Like miscarriages, stillbirths are often not preventable and may occur because the baby’s development is abnormal.

What are the chances of having a second miscarriage or stillbirth?

Causes of repeat miscarriages

About 1 in 100 women will experience a repeat miscarriage. For 50 to 75 percent of these women, the cause of their repeat miscarriage is unknown. The good news is that about 65 percent of women who experience a repeat miscarriage eventually go on to have a successful pregnancy.

If you have recurrent miscarriages, your doctor may recommend certain tests to try and determine an underlying cause. These might include:

  • Blood tests to check your hormone levels and screen for autoimmune diseases like lupus and APS

  • Chromosome tests to look for underlying genetic issues in the mother or father

  • Ultrasounds to look for any abnormalities in the uterus

Causes of repeat stillbirths

Only about 1 to 2 percent of women who experience a stillbirth will go on to have another. If you experience a stillbirth, your doctor will recommend tests to look for an underlying cause. These might include:

  • Examination of the umbilical cord and placenta, including genetic tests to check for Down’s syndrome

  • Blood tests for issues such as preeclampsia, obstetric cholestasis, infection and thyroid problems

You can also choose to have an autopsy performed on your baby to determine their exact cause of death. Although an autopsy is optional, it can provide helpful information if you plan to become pregnant again in the future.

Learning that you have a blood disorder during pregnancy can be scary. Understand the common causes, complications and treatment options so you can have the healthiest possible pregnancy for you and your baby.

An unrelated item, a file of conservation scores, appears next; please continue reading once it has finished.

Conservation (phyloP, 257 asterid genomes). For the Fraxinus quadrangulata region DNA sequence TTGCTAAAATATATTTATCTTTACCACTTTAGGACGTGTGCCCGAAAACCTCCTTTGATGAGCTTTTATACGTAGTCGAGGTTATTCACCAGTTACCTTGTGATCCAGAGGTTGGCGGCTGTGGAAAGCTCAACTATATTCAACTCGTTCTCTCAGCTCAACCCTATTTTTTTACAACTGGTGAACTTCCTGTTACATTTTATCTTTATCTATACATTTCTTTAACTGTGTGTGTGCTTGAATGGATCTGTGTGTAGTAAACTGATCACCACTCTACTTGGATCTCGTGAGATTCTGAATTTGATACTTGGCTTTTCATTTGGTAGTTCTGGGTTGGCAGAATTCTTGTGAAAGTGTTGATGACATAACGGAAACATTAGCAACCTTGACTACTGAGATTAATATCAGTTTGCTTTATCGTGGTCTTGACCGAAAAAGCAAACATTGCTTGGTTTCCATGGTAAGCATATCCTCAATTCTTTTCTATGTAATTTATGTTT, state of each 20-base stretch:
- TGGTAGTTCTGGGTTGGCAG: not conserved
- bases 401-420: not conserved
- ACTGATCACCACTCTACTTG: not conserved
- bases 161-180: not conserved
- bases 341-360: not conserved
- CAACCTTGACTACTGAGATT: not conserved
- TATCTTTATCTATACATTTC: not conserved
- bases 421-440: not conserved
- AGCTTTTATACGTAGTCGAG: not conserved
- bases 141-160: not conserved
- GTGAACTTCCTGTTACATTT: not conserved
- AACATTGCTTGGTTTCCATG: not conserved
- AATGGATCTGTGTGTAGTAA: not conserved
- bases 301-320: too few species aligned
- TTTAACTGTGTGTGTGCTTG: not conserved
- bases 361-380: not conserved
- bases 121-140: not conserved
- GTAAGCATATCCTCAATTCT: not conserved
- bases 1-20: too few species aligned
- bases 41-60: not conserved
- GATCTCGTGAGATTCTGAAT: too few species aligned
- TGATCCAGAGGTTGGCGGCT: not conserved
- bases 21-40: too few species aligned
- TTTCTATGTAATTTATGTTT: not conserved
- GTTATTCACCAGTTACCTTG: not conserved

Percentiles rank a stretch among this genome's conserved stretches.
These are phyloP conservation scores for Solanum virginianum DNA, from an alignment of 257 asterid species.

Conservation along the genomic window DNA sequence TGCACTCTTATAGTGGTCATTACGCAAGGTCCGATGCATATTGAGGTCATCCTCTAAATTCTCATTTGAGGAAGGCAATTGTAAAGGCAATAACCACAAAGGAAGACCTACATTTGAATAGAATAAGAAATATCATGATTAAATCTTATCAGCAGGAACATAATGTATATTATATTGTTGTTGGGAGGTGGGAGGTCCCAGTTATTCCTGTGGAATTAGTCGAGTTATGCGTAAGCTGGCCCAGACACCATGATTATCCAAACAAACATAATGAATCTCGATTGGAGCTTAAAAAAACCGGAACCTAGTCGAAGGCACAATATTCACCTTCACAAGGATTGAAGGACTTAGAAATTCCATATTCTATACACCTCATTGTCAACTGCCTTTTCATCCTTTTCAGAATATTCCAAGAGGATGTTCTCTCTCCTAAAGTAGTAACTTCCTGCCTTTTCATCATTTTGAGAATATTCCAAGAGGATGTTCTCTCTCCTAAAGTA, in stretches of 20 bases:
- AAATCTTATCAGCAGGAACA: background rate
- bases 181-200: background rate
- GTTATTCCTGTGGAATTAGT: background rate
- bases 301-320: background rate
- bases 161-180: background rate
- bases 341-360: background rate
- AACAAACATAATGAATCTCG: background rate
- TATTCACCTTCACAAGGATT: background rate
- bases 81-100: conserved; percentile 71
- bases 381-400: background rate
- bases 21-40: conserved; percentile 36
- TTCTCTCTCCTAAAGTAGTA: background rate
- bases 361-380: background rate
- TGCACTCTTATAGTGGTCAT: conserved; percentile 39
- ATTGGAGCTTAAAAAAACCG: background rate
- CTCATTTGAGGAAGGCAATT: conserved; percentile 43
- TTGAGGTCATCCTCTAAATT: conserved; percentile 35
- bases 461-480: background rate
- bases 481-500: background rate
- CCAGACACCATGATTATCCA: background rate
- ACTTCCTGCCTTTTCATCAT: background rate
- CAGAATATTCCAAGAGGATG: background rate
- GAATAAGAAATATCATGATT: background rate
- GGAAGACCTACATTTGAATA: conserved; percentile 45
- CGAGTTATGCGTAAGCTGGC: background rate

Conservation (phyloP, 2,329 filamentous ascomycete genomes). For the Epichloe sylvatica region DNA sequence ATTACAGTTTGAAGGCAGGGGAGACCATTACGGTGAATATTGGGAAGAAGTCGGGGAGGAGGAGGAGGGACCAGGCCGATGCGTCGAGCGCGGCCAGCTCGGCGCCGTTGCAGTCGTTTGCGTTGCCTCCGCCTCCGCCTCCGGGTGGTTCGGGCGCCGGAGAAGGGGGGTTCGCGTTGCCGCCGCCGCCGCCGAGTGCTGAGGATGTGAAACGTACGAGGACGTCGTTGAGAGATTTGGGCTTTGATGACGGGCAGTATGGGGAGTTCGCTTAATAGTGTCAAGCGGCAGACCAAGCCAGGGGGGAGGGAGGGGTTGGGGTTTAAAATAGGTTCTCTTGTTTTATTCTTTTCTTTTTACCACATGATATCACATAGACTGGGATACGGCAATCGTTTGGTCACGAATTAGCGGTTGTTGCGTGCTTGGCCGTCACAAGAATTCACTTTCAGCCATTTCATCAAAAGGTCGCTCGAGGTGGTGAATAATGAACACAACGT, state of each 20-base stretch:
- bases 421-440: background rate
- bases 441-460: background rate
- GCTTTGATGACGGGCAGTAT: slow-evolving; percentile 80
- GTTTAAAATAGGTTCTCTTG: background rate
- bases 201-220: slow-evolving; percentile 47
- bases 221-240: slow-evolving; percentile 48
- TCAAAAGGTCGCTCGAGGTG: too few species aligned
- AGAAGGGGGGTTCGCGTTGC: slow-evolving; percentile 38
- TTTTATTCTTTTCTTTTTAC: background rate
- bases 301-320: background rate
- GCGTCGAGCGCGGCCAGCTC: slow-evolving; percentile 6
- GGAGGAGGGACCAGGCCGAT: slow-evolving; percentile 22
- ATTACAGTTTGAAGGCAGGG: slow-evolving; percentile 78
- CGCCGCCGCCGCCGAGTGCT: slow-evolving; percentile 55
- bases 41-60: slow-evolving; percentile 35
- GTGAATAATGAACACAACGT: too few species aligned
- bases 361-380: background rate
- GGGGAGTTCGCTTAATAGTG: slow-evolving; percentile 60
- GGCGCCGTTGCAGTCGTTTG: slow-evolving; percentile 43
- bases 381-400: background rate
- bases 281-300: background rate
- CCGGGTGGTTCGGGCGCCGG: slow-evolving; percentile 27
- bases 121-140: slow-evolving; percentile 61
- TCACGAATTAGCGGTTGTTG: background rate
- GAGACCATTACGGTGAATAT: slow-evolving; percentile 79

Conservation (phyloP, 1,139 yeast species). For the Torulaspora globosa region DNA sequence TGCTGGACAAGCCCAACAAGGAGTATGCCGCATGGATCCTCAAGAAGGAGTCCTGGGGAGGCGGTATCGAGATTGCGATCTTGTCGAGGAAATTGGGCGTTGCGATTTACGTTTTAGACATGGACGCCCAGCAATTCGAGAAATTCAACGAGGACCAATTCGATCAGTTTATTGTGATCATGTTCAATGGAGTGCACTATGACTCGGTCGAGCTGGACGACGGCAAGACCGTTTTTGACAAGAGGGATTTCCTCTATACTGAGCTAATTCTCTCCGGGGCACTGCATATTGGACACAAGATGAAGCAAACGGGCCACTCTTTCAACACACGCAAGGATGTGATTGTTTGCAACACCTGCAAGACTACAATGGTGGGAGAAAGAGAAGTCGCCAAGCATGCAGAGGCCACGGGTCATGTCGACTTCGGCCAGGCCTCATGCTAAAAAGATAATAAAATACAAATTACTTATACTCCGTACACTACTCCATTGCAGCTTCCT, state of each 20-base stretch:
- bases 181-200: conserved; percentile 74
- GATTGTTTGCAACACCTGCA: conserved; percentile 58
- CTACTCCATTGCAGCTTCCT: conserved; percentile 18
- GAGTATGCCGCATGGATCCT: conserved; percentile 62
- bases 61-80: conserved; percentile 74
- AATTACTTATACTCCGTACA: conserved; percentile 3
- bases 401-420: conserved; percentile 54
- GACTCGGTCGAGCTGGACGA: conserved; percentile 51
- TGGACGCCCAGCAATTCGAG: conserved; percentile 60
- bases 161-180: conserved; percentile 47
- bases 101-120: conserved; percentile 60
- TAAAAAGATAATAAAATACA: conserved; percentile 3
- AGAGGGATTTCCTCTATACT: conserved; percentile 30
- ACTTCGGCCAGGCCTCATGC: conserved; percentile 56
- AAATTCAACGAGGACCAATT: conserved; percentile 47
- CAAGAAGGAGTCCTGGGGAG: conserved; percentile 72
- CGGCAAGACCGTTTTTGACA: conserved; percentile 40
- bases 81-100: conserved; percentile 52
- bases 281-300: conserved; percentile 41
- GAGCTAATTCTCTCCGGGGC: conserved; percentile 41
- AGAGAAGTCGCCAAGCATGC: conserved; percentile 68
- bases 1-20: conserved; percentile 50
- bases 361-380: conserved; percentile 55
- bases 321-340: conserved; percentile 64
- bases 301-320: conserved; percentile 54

Learn more

Is there a way to reduce my chances of having a repeat miscarriage or stillbirth?

Miscarriages and stillbirths are often not preventable. However, you can improve your chances of having a healthy baby by making healthy lifestyle choices both before and during pregnancy, as well as receiving careful monitoring and adequate prenatal care. This may include more frequent ultrasounds, blood tests and fetal heart rate monitoring.

Additional steps you can take to protect your baby’s health include:

  • Notify your doctor right away if you experience any vaginal bleeding.

  • Familiarize yourself with your baby’s movements and start performing regular “kick counts” around 26 weeks.

  • Maintain a healthy weight.

  • Avoid certain foods, such as raw or undercooked eggs, meat and fish, as well as unpasteurized dairy and soft cheeses.

  • Protect yourself against infection.

  • Limit caffeine intake.

If you’ve had a previous miscarriage or stillbirth and are considering getting pregnant again, contact the experienced physicians at All About Women Obstetrics & Gynecology. Our compassionate OB-GYNs have been helping mothers in Gainesville and Lake City bring healthy babies into the world for more than 20 years. Our patient-centered practice is focused on providing you and your baby with the best prenatal care to suit your unique needs. Contact us today to schedule your appointment.